The shift was supposed to begin around Antarctica – but the declared protected areas around the polar ice cap will wait a long time.
The name says it all: The Commission for the Conservation of Antarctic Marine Living Resources (CCAMLR) reveals what it’s all about in the first place – efficient fishing for “resources” from the Antarctic sea; So it is not primarily about creating protection zones. However, the latter was the focus of the recent meeting of the Commission for the Conservation of Antarctic Marine Living Resources (CCAMLR) which brought together 22 delegations (out of a total of 27 member states and ten other observer states).
From this perspective, the two-week meeting in Hobart on the Australian island of Tasmania was a failure, coinciding with the start of the climate conference in Egypt. The oceans are a major factor in climate change.
The Hobart success report was more important. Although the commission’s dispatch produces self-praise by highlighting the Three Protected Area Reform Agreement at the next meeting in Chile in 2023. This was originally scheduled for this session, which ended last Friday.
70 km2 New protection zone
Really on the plus side there are just over 70 square kilometers of protected areas – eight “vulnerable marine ecosystems” (VME), in which there is extraordinary biodiversity. Scientists Susan Lockhart and Rachel Downey Dees green areaThe “Arctic Sunrise” ship was discovered and explored in many dives.
In fact, there have been proposals for protected areas since 2009 and the original plan was for some this year. The initiative did not come by chance: it should have been a major first step towards putting into practice the decisions of the High Ambition Coalition (HAC) established at the end of 2020. At the time, France had positioned itself at the forefront of this initiative. Primary goal: By 2030, every country must place nearly a third of its national territory under strict protection in order to stem the loss of species.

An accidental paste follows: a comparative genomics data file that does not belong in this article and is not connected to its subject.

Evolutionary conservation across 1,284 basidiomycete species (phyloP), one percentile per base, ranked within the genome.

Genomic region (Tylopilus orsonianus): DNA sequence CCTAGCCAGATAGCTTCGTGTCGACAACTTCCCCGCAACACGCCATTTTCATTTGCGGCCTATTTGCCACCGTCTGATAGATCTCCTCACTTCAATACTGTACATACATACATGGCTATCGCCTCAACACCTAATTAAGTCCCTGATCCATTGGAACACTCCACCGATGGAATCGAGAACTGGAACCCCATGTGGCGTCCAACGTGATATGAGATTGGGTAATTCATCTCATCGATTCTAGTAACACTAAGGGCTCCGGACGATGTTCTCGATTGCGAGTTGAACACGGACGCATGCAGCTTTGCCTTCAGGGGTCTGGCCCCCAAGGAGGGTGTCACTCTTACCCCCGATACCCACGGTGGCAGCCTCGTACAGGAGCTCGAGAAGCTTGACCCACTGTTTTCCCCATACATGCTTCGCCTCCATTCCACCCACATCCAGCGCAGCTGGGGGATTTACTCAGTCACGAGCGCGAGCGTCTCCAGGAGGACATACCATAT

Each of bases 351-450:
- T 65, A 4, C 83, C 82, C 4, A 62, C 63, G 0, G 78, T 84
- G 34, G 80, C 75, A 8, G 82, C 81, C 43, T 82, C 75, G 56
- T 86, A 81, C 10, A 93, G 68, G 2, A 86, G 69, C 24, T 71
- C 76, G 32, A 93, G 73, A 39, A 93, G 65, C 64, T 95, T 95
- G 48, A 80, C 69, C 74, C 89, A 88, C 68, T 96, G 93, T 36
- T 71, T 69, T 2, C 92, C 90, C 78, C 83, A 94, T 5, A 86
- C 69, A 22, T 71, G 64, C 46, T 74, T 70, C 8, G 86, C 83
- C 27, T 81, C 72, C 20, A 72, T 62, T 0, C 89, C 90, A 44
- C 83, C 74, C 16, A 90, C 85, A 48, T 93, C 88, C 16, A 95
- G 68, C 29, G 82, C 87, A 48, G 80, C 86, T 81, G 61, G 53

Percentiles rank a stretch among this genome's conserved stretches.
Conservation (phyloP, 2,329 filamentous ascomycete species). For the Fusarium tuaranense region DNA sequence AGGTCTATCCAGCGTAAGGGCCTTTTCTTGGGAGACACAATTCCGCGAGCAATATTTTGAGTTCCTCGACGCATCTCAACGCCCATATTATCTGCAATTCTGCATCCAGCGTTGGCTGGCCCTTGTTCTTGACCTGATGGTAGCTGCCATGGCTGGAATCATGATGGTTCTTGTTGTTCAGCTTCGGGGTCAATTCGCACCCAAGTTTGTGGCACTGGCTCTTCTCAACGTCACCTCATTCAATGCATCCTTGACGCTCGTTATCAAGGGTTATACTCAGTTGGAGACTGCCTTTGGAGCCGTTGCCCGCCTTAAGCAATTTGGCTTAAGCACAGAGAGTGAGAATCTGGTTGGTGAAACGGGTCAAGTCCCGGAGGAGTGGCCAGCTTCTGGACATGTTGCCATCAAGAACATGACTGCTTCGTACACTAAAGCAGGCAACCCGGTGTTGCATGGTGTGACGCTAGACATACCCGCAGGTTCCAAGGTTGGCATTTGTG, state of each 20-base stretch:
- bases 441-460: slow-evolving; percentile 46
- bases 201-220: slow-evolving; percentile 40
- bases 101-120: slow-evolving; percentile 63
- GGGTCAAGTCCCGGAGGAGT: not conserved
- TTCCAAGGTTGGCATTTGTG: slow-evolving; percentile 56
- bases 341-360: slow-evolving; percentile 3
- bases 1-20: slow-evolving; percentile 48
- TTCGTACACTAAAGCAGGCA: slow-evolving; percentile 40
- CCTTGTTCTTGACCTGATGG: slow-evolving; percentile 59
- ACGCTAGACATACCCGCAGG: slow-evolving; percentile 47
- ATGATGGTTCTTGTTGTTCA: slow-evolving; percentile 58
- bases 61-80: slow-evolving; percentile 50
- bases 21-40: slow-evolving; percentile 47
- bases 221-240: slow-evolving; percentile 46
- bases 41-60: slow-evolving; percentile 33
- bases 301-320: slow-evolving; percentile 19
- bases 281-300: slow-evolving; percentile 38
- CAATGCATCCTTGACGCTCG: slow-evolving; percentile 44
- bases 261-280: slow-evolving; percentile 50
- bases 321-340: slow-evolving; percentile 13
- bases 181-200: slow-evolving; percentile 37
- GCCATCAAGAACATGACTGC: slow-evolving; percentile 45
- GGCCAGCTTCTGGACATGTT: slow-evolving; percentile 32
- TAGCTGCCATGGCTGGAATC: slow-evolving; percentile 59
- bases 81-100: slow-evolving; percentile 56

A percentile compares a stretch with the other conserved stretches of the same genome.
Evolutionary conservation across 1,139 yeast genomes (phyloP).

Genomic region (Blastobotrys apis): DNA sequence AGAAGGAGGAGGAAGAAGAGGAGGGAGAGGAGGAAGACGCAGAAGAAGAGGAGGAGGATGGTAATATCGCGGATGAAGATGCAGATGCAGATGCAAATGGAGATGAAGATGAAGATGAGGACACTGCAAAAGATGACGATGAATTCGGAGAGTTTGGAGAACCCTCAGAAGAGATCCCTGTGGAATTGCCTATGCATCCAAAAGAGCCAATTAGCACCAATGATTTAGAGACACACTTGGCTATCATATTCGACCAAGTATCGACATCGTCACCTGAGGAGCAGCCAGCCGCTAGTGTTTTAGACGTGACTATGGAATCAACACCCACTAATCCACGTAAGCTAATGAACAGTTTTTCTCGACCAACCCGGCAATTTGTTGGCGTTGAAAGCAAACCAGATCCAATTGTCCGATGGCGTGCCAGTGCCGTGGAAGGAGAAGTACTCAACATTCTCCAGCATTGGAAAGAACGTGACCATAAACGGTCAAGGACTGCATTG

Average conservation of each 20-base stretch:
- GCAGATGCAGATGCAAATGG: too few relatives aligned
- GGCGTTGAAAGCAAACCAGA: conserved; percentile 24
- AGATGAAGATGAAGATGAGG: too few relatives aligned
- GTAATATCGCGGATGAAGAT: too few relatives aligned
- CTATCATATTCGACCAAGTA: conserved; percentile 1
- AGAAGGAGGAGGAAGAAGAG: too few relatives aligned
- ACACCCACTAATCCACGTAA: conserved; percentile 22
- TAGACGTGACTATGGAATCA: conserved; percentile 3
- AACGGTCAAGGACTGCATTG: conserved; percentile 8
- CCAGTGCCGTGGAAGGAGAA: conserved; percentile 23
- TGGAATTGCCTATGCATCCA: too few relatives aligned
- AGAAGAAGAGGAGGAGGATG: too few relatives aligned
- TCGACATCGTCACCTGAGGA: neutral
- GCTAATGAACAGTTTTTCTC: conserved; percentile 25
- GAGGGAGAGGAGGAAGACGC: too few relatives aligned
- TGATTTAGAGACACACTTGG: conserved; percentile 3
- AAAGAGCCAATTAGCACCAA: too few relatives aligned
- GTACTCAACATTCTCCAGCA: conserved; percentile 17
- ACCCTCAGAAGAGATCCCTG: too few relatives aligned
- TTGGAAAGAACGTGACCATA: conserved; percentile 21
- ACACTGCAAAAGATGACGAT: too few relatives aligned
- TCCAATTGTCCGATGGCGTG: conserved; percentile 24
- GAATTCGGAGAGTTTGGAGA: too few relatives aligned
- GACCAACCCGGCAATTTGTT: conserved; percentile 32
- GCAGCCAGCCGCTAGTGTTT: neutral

Here, too, it is not only about biodiversity, but also about slowing the effects of the climate crisis. Because only healthy seas can reduce the burden of greenhouse gases and pollution.
The Humanitarian Assistance Committee has also pushed for this “30 x 30” goal to be pursued on the high seas, in international waters. At the end of August, there is already a start in this regard United nations.The Conference on the Protection of the Seas failed. Protection zones were to be established here in New York, but the efforts were unsuccessful due to the resistance of the American delegation. The meeting ended with little procedural progress. The topic has been on the table – in varying degrees of severity – for 15 years.
“We’re running out of time”
At the moment, the last chapter was the committee meeting in Hobart. “Antarctica is a place of peace and science,” says Emily Greely, director of Antarctic Conservation at the World Fund (WWF) in Australia. It demands that in the future the conference shift the meaning from “harvesting fish” to “protecting the sea”. Better ways of working together are needed. “Now is the time to take action.”
Frieda Bingson, spokeswoman for Greenpeace Australia’s ‘Protect Antarctica’ campaign, also spared criticism: the meeting in Hobart was a ‘historic opportunity’. Delegates had come to Tasmania “in good faith” to succeed, but “serious scientific proposals to protect the seas” were derailed – “due to interventions that had little scientific basis”.
Bengson blames China, Norway and Russia in particular for delaying tactics that also included disruptive rhetoric that prevented progress on content. “We are running out of time. Scientists are unequivocal that we need to protect a third of our seas to protect enough marine life to ensure food security for billions of people and slow the impact of the climate crisis.”
The committee was established in the early eighties of the last century. At that time, the first concerns were raised that the sea in the Global South could dry up. The commission was created to put fishing on a sustainable path.
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